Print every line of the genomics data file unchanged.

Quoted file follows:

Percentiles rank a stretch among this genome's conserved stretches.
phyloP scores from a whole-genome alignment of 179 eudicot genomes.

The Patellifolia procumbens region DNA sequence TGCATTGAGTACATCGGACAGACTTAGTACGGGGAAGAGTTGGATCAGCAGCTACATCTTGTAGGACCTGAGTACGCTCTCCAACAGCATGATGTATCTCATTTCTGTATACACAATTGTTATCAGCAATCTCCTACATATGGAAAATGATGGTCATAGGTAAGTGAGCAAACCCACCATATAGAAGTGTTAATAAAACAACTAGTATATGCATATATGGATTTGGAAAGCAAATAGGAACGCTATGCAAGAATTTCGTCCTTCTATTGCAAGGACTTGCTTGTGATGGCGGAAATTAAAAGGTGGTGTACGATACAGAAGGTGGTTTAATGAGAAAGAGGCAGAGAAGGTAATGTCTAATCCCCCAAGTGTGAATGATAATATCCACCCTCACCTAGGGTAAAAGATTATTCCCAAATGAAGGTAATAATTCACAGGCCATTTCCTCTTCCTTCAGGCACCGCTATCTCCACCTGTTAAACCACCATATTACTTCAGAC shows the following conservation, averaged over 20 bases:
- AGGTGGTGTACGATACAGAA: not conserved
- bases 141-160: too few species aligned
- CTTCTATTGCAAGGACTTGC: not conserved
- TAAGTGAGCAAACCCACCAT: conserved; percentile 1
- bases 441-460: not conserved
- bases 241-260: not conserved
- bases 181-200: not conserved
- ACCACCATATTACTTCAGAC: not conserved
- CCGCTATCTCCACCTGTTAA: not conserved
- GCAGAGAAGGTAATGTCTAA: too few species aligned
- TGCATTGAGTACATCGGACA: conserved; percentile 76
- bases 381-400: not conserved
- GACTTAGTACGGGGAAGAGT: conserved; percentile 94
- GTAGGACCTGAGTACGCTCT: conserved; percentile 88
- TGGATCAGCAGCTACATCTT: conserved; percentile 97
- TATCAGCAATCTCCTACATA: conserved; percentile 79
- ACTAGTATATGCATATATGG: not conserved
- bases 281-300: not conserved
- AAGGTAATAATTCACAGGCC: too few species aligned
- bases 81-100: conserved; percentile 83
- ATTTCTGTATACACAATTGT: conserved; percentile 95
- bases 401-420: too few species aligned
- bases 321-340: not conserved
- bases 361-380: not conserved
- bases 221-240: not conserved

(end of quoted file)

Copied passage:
Percentiles rank a stretch among this genome's conserved stretches.
phyloP scores from a whole-genome alignment of 179 eudicot genomes.

The Patellifolia procumbens region DNA sequence TGCATTGAGTACATCGGACAGACTTAGTACGGGGAAGAGTTGGATCAGCAGCTACATCTTGTAGGACCTGAGTACGCTCTCCAACAGCATGATGTATCTCATTTCTGTATACACAATTGTTATCAGCAATCTCCTACATATGGAAAATGATGGTCATAGGTAAGTGAGCAAACCCACCATATAGAAGTGTTAATAAAACAACTAGTATATGCATATATGGATTTGGAAAGCAAATAGGAACGCTATGCAAGAATTTCGTCCTTCTATTGCAAGGACTTGCTTGTGATGGCGGAAATTAAAAGGTGGTGTACGATACAGAAGGTGGTTTAATGAGAAAGAGGCAGAGAAGGTAATGTCTAATCCCCCAAGTGTGAATGATAATATCCACCCTCACCTAGGGTAAAAGATTATTCCCAAATGAAGGTAATAATTCACAGGCCATTTCCTCTTCCTTCAGGCACCGCTATCTCCACCTGTTAAACCACCATATTACTTCAGAC shows the following conservation, averaged over 20 bases:
- AGGTGGTGTACGATACAGAA: not conserved
- bases 141-160: too few species aligned
- CTTCTATTGCAAGGACTTGC: not conserved
- TAAGTGAGCAAACCCACCAT: conserved; percentile 1
- bases 441-460: not conserved
- bases 241-260: not conserved
- bases 181-200: not conserved
- ACCACCATATTACTTCAGAC: not conserved
- CCGCTATCTCCACCTGTTAA: not conserved
- GCAGAGAAGGTAATGTCTAA: too few species aligned
- TGCATTGAGTACATCGGACA: conserved; percentile 76
- bases 381-400: not conserved
- GACTTAGTACGGGGAAGAGT: conserved; percentile 94
- GTAGGACCTGAGTACGCTCT: conserved; percentile 88
- TGGATCAGCAGCTACATCTT: conserved; percentile 97
- TATCAGCAATCTCCTACATA: conserved; percentile 79
- ACTAGTATATGCATATATGG: not conserved
- bases 281-300: not conserved
- AAGGTAATAATTCACAGGCC: too few species aligned
- bases 81-100: conserved; percentile 83
- ATTTCTGTATACACAATTGT: conserved; percentile 95
- bases 401-420: too few species aligned
- bases 321-340: not conserved
- bases 361-380: not conserved
- bases 221-240: not conserved